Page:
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I tend to write more about making games and such on, but I'm more active here, so a couple of links:

* "Deeds, not Words", a GM-less game for 2-3h one shots, about the amazing suffragettes, but generally about activism:

* "Black Wolf", my (very derivative) game for dark fantasy. Kind of a more narrative variant of Call of Cthulhu, adapted to the genre:

* RPG software and scenarios I've written, and more:

Actually, maybe I wouldn't call the layout "decent", but it's certainly much, much better than the original.

Damn, the version of Breaking the Ice that comes in the Romance Trilogy is so much better than the "original" I got a long time ago: not only it has a decent layout and gets rid of the awful clip art, it seems that the text is better, too!

A little self-promotion:

I just released the early access / beta version of my tabletop RPG, THIRSTY SWORD LESBIANS!

It's a feelings-focused game of crossing swords and falling in love, a celebration of queer power and affection!

If you're interested, please check it out at

Played a third game of my own "The poison of suspicion" (

It went pretty well, and it was fairly different from the other two. While playing, I came up with a couple of clarifications for the rules (or, rather, the point/approach for the scenes) so I'll hopefully make a minor update to the text soon.

This time the story was about a grunge band in Seattle in the 90s, and the guitarist poisoning the singer. It was really cool 😁

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Part 2: «both OSR and story gamers regularly say that they value "emergent stories". The idea is that the stories are not pre-written, rather they emerge from play. So it seems like we're on the same page. But I'm convinced that this is, in large part, an illusion.»

Oh, ha, I just realised that Trollbabe is written by Ron Edwards (of Sorcerer fame). I'll re-read it, then.

Sadly, the Night Witches game was cancelled yesterday 😢 So I still haven't played the game. However, I did get to play lots of games during Easter, including several new games I had never tried.

And yesterday I got to play House of Reeds instead, which was interesting and I hadn't played, either! So yay me I guess.

Also, if you're running "Beneath a Metal Sky", the space horror scenario for Dread (included in the book), there is a fantastic *program* that lets you look at the map of the ship interactively as a 3D model. It has sound and everything! It's just cool as heck.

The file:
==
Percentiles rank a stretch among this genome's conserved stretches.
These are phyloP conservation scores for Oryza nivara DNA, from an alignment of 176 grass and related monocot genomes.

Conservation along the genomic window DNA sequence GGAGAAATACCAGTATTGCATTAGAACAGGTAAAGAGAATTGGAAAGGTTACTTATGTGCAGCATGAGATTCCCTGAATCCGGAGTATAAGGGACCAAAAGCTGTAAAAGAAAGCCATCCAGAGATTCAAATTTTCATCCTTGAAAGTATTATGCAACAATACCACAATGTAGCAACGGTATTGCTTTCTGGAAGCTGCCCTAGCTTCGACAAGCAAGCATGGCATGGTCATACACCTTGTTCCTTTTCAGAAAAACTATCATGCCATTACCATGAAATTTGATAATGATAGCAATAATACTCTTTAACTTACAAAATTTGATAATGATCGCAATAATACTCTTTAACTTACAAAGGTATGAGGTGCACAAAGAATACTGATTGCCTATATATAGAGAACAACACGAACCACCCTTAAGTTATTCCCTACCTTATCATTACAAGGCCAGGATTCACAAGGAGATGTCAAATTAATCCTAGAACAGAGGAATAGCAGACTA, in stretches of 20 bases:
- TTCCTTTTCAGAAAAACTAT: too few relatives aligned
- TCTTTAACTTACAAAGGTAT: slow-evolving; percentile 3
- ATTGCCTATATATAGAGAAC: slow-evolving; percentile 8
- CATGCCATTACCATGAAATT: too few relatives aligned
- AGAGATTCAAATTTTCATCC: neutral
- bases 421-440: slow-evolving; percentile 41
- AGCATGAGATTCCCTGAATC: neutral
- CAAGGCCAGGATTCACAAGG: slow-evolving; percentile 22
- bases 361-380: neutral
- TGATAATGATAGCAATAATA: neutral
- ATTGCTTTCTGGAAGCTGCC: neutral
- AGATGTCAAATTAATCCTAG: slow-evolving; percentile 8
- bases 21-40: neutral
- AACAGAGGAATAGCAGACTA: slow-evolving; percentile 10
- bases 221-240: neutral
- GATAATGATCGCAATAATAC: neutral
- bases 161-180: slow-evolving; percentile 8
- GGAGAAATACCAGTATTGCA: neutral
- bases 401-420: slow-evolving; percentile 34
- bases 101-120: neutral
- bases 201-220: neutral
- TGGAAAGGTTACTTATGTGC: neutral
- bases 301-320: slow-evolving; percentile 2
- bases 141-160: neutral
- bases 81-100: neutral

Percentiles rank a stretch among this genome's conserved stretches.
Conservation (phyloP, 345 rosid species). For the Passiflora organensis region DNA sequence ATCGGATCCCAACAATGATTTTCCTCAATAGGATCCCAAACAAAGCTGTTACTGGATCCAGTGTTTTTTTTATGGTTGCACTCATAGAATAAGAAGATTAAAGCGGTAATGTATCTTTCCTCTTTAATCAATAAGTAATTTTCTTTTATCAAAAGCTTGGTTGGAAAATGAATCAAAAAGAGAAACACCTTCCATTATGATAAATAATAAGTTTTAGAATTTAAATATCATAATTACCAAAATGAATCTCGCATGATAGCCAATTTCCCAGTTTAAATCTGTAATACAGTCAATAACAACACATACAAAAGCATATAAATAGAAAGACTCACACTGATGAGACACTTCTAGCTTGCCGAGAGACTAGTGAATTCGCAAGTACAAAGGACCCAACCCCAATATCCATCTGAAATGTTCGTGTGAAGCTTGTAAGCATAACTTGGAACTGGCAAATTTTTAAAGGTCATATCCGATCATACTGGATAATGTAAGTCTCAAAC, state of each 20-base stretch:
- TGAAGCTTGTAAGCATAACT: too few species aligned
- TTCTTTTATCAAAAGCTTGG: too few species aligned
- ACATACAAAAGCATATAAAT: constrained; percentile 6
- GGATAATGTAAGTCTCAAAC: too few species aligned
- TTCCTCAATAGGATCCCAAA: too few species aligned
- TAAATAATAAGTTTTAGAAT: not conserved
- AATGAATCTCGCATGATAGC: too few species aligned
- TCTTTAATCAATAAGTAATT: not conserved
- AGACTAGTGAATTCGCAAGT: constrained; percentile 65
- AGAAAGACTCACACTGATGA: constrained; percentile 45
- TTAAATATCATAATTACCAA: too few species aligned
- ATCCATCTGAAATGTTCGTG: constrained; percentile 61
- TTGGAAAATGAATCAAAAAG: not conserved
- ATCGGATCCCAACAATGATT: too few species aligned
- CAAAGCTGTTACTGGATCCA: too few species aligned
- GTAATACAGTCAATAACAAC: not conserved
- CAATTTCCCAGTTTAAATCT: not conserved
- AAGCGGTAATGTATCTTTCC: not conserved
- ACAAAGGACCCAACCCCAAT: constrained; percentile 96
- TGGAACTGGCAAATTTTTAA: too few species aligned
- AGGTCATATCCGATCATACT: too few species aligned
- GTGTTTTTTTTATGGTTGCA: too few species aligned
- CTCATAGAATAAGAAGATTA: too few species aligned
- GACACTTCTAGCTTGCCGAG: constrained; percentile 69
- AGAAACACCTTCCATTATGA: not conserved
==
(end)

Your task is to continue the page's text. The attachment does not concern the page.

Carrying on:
This includes a spoiler, so don't run the program and start clicking around if you're ever going to _play_ this scenario.

I was tired and I hadn't had time to prepare the scenario well, but it was good. Tense and nice. I think with more time it would have been more intense and I would have had enough neurons to tie in more PC backstory bits, and make the NPCs more realistic. But it was good anyway.

We didn't have a Jenga tower however, so we had to play with the optional rules to replace it with dice towers. It worked pretty well, although I have nothing to compare because it was my first Dread game.


And I played _another_ session of "Deeds, not Words" ( which was also really fun. I think the slice-of-life scenes are one of the main reasons why the stories turn out differently, and why it doesn't feel like I'm telling the same story over and over. Pretty happy with that, may clarify some explanations after a question I got during the game.

I also played Dread right after (Beneath a Metal Sky, the space horror scenario) which was also really fun.


I have now played both "Mission: Accomplished!" and "Universalis". Both quite enjoyable, and easier to play than I feared they would be.

Mission: Accomplished! was as ridiculous as it sounded, really fun and silly.

Universalis is still pretty tough, because you have to create the whole story on the spot, including the setting, without much help. But the rules felt a lot less heavy than I thought they would. Not sure if I'll play again, but I enjoyed the experience!

the riot starts is a gmless rpg for 3-6 players inspired by the musical hadestown by anaïs mitchell. it focuses on community-building and revolting against the oppressive capitalist hell of the underworld.

In case you're interested, I updated the blog post talking about "The poison of suspicion", my last game, to add pictures of my initial design notes. If you're interested in creative processes and such, it should be nice to look at! Not claiming that's a good way to design, but if you're as obsessed as me with thought processes, it's always fun to peek at how something came to be:

The game itself:

If everything goes well, next week I'll try a bunch of games I haven't tried yet!

Mission: Accomplished!
Night Witches

Plus I'll play _two_ more playtest sessions for "Deeds, not Words" (my game about the Suffragettes and civil rights activism in general, which you can download from

🤞🏼 🤓

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